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Should We Skip Downraft For Island Cooktop?

Posted by bradesp (My Page) on
Sat, Oct 19, 13 at 16:48

We are remodeling and the new kitchen will end up with a large cooking island with 5 burner gas wolf cooktop. We know it's not the "ideal", but for us it's perfect... we are very social cooks and entertain constantly and do not want our backs to our guests.

So here's the problem. We know downdrafts are marginal at best... the problem is our house/ structure prevents an overhead exhaust fan entirely... So we either use a down draft or nothing. Would Nothing be a better choice since it will give us more storage options under the cooktop.



Follow-Up Postings:

RE: Should We Skip Downraft For Island Cooktop?

Well, a downdraft will result in sucking the flame away from what you are cooking as well as a dirty ceiling, while nothing will result in a dirty ceiling above the cooking area as well as more dirt and grease throughout the house as aerosolized grease particles float around your house carrying odors and dirt to penetrate all of your soft furnishings.

Frying pan or fire.

Cooking is only 10% of the time you spend in a kitchen. Even when entertaining. 70% of your time is prep. Examine your layout to be sure you've got at least 48" next to that cooktop for a good prep zone if you want to be spending 80% of your time facing out. Otherwise, redo the layout to keep the prep there, and do the cooking on the perimeter when it's easier and cheaper and more effective to vent.

RE: Should We Skip Downraft For Island Cooktop?

We had the same issue. First gas range/convection oven had downdraft (jennair). The downdraft really does pull the flame towards it so you are CONSTANTLY having to rotate the pans to insure even cooking. Six years later the electronic control panel failed so I had no oven. By then I was so sick of it, I didn't even attempt to have it repaired. I replaced it with an Electrolux gas range/convection stove and no downdraft. Our kitchen is in the center of the house and is 12 feet away from french doors that I could open if I needed to air the kitchen out. I have not regretted the decision EVER! I cook a lot and we entertain a fair amount and it is always in the kitchen. However, I do not fry much. I saute quite a bit but that uses minimal oil compared to frying so grease is not much of an issue for me. Our house is wide open with all of the public spaces flowing into each other, and I have not noticed any issues with smells through out the house or grease/odors into any of my soft furnishings. I do not have any carpet or drapes (hardwood/tile/interior shutters) so that may be why. Hope this helps you.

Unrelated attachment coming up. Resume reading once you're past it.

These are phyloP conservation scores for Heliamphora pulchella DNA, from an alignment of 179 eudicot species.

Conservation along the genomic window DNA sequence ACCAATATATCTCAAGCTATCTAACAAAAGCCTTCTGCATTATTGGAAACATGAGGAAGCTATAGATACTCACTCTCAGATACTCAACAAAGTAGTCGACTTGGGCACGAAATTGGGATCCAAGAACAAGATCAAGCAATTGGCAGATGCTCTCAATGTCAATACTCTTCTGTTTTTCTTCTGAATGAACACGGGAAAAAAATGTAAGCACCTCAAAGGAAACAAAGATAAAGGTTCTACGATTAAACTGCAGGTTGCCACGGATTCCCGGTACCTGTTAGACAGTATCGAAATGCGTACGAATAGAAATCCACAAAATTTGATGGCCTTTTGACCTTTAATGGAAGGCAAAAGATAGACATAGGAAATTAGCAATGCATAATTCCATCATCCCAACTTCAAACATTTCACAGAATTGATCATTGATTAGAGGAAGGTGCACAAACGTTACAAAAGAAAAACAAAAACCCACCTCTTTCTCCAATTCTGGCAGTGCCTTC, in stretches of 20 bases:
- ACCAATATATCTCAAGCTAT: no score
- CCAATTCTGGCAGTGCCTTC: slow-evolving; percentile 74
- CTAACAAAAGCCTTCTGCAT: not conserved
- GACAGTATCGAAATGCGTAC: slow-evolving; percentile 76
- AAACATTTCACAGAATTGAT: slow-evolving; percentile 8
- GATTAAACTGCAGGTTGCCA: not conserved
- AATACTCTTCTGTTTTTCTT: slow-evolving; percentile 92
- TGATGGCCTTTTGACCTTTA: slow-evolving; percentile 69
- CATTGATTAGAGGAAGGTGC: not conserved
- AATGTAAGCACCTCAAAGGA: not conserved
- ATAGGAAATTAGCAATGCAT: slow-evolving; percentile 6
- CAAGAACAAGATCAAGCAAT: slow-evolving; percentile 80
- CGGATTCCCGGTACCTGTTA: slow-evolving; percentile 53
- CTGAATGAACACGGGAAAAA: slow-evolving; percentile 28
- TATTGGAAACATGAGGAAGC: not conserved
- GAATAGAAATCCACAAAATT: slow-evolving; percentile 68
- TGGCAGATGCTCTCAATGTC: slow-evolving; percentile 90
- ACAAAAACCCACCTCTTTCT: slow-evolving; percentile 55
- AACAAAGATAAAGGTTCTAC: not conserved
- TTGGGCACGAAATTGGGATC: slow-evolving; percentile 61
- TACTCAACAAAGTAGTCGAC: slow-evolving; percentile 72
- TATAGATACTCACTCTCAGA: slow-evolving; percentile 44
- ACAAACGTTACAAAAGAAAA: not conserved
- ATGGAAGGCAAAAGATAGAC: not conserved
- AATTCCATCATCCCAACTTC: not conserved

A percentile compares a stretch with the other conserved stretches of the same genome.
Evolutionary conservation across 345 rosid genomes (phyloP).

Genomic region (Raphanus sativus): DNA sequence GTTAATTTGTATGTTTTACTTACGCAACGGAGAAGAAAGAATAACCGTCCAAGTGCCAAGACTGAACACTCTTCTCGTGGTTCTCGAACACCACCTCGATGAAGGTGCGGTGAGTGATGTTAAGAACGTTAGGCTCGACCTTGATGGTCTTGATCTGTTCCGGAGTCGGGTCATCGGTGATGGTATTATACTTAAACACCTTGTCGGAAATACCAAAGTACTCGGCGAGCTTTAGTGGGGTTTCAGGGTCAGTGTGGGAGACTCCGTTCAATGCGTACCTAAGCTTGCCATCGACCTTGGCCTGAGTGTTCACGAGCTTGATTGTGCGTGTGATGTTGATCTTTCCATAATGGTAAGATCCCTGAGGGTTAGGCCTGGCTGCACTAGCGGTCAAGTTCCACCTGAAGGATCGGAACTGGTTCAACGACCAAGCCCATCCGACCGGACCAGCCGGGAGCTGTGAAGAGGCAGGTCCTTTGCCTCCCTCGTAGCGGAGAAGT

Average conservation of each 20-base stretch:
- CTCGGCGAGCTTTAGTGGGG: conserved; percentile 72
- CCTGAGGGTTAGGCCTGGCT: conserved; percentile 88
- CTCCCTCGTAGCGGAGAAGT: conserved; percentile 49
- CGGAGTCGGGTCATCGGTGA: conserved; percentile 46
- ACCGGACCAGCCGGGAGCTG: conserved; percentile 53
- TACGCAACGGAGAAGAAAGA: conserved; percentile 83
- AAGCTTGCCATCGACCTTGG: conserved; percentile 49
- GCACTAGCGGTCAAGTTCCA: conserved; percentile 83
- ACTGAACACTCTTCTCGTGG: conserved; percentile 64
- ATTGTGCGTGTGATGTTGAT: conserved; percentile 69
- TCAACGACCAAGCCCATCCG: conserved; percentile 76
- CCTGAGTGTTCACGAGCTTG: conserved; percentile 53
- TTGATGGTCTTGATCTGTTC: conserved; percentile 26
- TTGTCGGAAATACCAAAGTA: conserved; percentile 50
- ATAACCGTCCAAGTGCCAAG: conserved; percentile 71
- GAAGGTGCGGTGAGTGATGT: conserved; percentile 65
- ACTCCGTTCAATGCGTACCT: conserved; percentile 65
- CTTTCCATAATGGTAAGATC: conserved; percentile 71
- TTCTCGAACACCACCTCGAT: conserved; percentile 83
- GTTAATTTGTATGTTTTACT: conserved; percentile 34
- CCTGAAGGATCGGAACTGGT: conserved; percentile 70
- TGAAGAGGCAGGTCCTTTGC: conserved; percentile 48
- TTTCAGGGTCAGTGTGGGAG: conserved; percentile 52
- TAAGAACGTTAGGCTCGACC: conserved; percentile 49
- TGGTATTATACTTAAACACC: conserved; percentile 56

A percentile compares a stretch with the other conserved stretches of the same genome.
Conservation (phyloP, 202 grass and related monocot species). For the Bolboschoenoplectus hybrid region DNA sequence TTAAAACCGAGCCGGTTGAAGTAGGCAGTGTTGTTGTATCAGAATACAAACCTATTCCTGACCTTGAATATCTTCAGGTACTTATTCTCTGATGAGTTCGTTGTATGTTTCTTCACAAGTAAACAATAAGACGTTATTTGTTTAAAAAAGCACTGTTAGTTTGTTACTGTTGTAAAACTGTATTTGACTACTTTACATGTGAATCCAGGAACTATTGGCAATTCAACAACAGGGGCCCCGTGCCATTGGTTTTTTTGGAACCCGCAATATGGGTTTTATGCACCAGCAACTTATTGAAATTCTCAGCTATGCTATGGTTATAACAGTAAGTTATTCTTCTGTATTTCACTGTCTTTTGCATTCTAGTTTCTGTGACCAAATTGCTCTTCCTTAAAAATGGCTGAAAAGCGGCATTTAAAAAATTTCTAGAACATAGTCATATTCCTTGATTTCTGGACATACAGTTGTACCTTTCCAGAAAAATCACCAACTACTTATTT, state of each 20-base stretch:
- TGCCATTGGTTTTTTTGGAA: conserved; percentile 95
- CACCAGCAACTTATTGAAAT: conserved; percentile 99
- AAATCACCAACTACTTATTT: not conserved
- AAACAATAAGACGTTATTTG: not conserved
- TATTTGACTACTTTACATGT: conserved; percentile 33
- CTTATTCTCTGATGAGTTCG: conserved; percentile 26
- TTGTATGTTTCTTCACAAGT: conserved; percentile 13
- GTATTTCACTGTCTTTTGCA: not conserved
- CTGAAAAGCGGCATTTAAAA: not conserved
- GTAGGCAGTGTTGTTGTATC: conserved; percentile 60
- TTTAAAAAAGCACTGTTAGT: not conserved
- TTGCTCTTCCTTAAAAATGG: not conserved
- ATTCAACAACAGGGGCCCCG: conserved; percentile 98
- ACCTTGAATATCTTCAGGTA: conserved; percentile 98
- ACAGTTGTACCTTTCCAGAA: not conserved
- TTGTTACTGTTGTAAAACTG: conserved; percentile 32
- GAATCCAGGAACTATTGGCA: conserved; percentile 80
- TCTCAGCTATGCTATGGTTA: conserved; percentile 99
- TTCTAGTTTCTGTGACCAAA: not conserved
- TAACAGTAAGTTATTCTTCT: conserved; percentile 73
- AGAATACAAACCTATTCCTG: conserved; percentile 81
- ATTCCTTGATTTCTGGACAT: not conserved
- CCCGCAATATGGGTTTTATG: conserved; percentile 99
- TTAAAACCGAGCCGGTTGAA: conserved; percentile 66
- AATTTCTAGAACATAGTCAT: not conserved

RE: Should We Skip Downraft For Island Cooktop?

There are some downdraft ventilation systems that are pop-up and twist-over devices that might have some very modest effectiveness against modest temperature cooking.

If a hood over the island is out, is there no place on the ceiling where a vent to outside can be located?

How about on a wall? Moving even a portion of the effluent out before it precipitates beats letting it stay resident until it does.

Your local code may require some ventilation given that the cooktop is gas fed. Your body might require it also, but probably will be more subtle in its demands.

If your guests ask about ventilation, tell them that you modeled your island layout after poser kitchens seen in magazines. (Putting it in less snarky terms, I do not support letting appearance or socialization factors completely supersede needed functionality.)


RE: Should We Skip Downraft For Island Cooktop?

Ventilation is the #1 most neglected necessity in a kitchen redo. Lighting is #2. People run out of money spending it on the less important details that are often decorative in nature and not functional. And they regret it later. A redo is the chance to get it right. If cooking on a high powered range is an important part of your redo, then the necessary ventilation that goes hand in hand with that choice should be second on your list of priorities behind the range.

Home kitchens are also not Food Network shows. You really should have an impartial family member or friend perform your own time/motion study and you'll probably find that you fall into the norm that very little fire time is part of the creation of your meal as a whole. Most of your time will be spent as the commis not the chef de cuisine. Plan your kitchen around making that prep the most social activity, not just the bit of time stir frying.

RE: Should We Skip Downraft For Island Cooktop?

Absolutely not. I agree with live. Prep on the island and cook against the wall if possible.

Not only will a greasy kitchen become a cleaning nightmare, but it may be a health hazard according to this story from the NY Times. It's been linked here before, but I will link it again.

Also, no vent may be a code violation where you live.

Here is a link that might be useful: NY Times Venting Article

RE: Should We Skip Downraft For Island Cooktop?

I'd put in a soffit if I had to and ventilate properly. I DO have a downdraft right now and it is MUCH better than nothing. But I don't have gas where a downdraft impacts actual cooking.

If you really won't updraft, do a downdraft and get an induction cooktop so you can get SOME functionality out of it.

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